This invention is used for not only the identification of product but another more important use would be in the medical field. In the medical field barcodes are one of the most vital things when it comes to properly treating patients. Barcodes are used to mark things like medicine, blood, and even patients. Have you ever been to the hospital for anything well if you did you would have received a wristband and on every wristband there are barcodes which include important information pertaining to you health and other information that can be quickly and easily accessed. With out the barcode doctors would not be able to quickly and effectively treat their patients but with them it make their job a whole lot easier and takes a lot of the human error out of an occupation that requires humans to interact and treat one another. The wristbands also become very important when treating elderly, in my own experience my great grandmother was being treated in the hospital and was not in good enough health to identify herself. There were numerous times when I was in the hospital and the doctor had to scan her wristband to obtain important information about her and specifically her, not any other patient. I cannot imagine if the doctors had to look up patient information every time they rated someone, the job would be a lot more difficult and less affective.

If you were to tell Bernard Silver the affects that his invention would have on all of society he probably would not believe you. The barcode due to being used commonly on everyday products seen like it is very simple and complex but, as you know, it is a lot more than that. The barcode is used in everything from shopping at the grocery store all the way to saving lives in the medical field. The barcode is essentially irreplaceable and is the most important invention to come out of Drexel University.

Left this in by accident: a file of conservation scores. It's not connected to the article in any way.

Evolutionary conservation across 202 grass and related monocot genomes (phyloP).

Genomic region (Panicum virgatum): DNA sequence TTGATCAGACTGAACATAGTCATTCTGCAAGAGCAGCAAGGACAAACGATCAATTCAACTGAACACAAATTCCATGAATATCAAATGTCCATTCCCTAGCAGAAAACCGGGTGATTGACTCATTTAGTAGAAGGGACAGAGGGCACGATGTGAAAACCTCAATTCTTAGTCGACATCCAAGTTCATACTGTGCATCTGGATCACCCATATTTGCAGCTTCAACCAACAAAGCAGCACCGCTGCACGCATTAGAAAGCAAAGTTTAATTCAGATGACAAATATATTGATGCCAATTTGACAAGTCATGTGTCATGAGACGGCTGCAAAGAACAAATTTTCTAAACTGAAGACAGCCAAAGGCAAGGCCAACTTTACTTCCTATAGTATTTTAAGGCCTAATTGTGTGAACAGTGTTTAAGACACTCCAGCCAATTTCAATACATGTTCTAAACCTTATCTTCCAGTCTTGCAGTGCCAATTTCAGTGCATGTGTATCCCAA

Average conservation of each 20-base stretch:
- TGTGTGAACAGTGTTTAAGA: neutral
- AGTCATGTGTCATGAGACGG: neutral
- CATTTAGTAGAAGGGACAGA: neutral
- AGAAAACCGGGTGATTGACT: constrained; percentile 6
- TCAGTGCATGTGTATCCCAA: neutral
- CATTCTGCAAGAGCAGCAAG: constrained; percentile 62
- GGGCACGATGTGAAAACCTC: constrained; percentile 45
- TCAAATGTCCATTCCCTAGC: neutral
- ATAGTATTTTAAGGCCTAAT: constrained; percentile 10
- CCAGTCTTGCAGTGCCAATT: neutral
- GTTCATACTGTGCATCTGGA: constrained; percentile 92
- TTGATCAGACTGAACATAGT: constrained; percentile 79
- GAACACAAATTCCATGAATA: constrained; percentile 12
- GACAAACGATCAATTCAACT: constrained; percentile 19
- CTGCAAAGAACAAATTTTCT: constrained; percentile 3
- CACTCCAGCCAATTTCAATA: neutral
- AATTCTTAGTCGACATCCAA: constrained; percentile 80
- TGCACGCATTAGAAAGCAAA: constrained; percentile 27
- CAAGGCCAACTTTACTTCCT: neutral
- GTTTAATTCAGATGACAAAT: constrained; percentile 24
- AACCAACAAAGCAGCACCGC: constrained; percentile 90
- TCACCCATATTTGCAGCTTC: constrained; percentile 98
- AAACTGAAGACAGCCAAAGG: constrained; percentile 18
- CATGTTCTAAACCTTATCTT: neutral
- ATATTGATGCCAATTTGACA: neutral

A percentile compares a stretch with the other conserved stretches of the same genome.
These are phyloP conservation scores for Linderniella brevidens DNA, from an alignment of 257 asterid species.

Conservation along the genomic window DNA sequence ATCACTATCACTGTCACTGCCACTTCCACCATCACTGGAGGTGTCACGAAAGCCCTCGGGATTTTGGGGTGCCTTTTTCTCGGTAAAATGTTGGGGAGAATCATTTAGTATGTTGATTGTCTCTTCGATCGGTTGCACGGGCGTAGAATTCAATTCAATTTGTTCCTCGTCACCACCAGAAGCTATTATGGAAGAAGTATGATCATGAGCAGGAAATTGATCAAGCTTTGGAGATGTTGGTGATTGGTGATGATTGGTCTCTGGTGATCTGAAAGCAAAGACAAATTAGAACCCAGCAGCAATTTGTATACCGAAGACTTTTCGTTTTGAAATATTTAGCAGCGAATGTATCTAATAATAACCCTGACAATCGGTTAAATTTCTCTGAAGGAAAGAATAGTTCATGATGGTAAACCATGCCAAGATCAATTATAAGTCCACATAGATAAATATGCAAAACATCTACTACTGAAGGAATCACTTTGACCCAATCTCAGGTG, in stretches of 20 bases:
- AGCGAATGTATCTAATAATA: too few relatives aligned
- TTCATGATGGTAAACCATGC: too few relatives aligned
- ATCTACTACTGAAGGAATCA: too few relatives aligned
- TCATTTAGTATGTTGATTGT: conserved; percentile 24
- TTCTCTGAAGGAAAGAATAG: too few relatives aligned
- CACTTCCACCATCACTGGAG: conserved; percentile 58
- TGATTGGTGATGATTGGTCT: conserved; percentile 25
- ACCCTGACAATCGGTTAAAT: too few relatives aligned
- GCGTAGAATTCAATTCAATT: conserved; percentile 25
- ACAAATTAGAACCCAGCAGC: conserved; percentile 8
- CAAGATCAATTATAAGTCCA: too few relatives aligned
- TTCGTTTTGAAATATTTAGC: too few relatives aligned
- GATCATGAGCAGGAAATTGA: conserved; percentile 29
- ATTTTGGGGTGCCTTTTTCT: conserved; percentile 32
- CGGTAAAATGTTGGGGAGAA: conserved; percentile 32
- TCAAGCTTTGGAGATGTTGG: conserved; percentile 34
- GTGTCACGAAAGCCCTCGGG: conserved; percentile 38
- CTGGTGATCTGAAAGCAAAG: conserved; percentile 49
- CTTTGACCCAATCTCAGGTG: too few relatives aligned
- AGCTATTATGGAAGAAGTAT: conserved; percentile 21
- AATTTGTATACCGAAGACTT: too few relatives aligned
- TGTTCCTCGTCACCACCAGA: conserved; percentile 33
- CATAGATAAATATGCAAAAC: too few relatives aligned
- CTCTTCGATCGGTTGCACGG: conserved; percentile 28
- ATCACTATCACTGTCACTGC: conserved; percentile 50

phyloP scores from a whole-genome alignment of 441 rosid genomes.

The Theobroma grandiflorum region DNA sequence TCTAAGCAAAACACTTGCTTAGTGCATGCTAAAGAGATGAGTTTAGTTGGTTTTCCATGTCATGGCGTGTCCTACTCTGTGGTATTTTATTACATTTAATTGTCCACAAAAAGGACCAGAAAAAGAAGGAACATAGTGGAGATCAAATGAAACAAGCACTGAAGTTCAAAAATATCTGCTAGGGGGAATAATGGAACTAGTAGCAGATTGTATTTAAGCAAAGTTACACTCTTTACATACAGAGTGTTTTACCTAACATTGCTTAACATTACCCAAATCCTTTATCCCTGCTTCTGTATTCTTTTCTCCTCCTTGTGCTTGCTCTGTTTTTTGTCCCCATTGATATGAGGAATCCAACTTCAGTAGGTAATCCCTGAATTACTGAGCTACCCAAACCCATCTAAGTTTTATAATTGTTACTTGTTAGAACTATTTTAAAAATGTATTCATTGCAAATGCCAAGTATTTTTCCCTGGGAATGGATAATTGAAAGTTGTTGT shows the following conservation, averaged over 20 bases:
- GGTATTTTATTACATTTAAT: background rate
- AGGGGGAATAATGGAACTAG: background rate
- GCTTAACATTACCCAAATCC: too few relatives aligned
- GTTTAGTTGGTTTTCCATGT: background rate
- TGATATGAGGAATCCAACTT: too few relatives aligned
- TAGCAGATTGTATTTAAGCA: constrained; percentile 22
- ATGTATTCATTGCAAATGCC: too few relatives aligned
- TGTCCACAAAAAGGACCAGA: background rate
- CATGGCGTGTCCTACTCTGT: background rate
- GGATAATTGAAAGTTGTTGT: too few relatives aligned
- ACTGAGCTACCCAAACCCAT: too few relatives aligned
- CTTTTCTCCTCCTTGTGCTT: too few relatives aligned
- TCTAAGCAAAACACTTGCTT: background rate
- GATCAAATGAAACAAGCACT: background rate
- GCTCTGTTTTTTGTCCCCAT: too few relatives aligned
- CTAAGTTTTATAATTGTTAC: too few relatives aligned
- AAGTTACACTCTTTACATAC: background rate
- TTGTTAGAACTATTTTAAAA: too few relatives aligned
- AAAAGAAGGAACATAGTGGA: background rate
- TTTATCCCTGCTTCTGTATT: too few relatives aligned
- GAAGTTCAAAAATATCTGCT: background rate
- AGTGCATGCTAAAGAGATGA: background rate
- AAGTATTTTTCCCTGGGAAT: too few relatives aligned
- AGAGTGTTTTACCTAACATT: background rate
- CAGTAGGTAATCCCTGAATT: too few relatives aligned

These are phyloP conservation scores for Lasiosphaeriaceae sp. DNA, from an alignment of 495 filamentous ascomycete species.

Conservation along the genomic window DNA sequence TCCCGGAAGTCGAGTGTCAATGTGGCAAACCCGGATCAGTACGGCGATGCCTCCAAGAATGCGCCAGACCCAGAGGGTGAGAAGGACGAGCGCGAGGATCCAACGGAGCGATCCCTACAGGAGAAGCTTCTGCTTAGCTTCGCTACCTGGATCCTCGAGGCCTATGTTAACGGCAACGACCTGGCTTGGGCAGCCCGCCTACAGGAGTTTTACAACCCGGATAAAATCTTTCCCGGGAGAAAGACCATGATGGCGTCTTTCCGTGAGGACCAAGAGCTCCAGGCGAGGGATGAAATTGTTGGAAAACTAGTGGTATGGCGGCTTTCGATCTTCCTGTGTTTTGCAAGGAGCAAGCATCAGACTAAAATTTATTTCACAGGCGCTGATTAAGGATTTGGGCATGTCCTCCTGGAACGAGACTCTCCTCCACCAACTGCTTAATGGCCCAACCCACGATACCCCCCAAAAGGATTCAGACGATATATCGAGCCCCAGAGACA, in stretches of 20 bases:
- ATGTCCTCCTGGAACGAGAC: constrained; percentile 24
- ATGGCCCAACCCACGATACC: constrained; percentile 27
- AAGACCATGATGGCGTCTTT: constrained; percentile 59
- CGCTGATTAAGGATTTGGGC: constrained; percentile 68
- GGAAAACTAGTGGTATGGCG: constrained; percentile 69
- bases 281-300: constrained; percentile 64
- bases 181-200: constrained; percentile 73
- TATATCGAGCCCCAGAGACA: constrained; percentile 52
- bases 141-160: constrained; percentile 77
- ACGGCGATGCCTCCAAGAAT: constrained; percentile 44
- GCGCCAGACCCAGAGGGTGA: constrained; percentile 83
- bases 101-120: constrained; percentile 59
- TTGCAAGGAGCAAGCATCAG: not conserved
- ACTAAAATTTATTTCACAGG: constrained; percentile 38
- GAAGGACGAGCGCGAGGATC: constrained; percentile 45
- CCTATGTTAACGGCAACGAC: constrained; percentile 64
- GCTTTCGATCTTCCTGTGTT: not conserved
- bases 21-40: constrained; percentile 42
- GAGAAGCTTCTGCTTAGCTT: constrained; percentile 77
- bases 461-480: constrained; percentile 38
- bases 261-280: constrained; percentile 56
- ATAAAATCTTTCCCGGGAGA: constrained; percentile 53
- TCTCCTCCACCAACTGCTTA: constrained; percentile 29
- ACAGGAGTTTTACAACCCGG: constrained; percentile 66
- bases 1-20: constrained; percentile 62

Bernard Silvers invention not only has direct affect on our society today but it has indirect affect such as sparking new acts of innovation. Scientists are now working on a way to identify animals and other organisms simply by using a single strand of DNA, this is know as genetic bar-coding. Much like the barcode, DNA is a series of lines in the form of strand, each animal has a specific DNA sequence, which allows scientists to identify organism from a single strand of DNA. Bernard’s invention is being looked at and worked off of to create ways to identify things using a simple identification method much like the barcode, which he worked on over 75 years ago.

Drexel University is the home of hundreds of inventions, new things are being innovated and being worked on everyday. 145 U.S. patents have already come from this up and coming university and imp sure there will be many more in years to come. I am very proud to call myself part of such and amazing school and walk the same grounds that people like Bernard Silver, who changed the world have. The first thing that comes to most people’s minds when they think of Drexel is innovation. We are already known for it and will be known for it forever. It all started with the Barcode.

Bibliography

1.Akeroyd, Alan. "The Barcode Revolution." Journal of the Society of Archivists 31.1 (2010): 51-62. Print.

2.Kathie Applebee. "Barcode Check for Items Dispensed." GP (2008): 45. Print.

3.Chris Cummins. "Don't Count the Barcode Out, Yet."Food Logistics.78 (2005): 37. Print.

4.Carvalho, Gary R., and Filipe O. Costa. "New Insights into Molecular Evolution: Prospects from the Barcode of Life Initiative (BOLI)." Theory in Biosciences 129.2 (2010): 149-57. Print.

5.Charles Ornstein and Rebecca Trounson. "Answer to Scandal: Barcodes in Cadavers: HOME EDITION." Los Angeles Times: A.1. Print. 2005.

6.Our Staff Reporter. "Barcode System can Protect Patients from Human Errors." The Hindu: 1. Print. 2004.

7.HAJIBABAEI, MEHRDAD, et al. "The DNA Barcode Linker." Molecular Ecology Resources 11.1 (2011): 84-8. Print.

8."Bar Code Dataform Scanning and labeling apparatus and method - Google Patent Search." Google. Web. 15 Mar. 2011.

9. "Bar Code History Page." BarCode 1 | Information About Bar Code | UPC. Web. 15 Mar. 2011. <http://www.adams1.com/history.html>.

10. "CLASSIFYING APPARATUS AND METHOD - Google Patent Search." Google. Web. 15 Mar. 2011.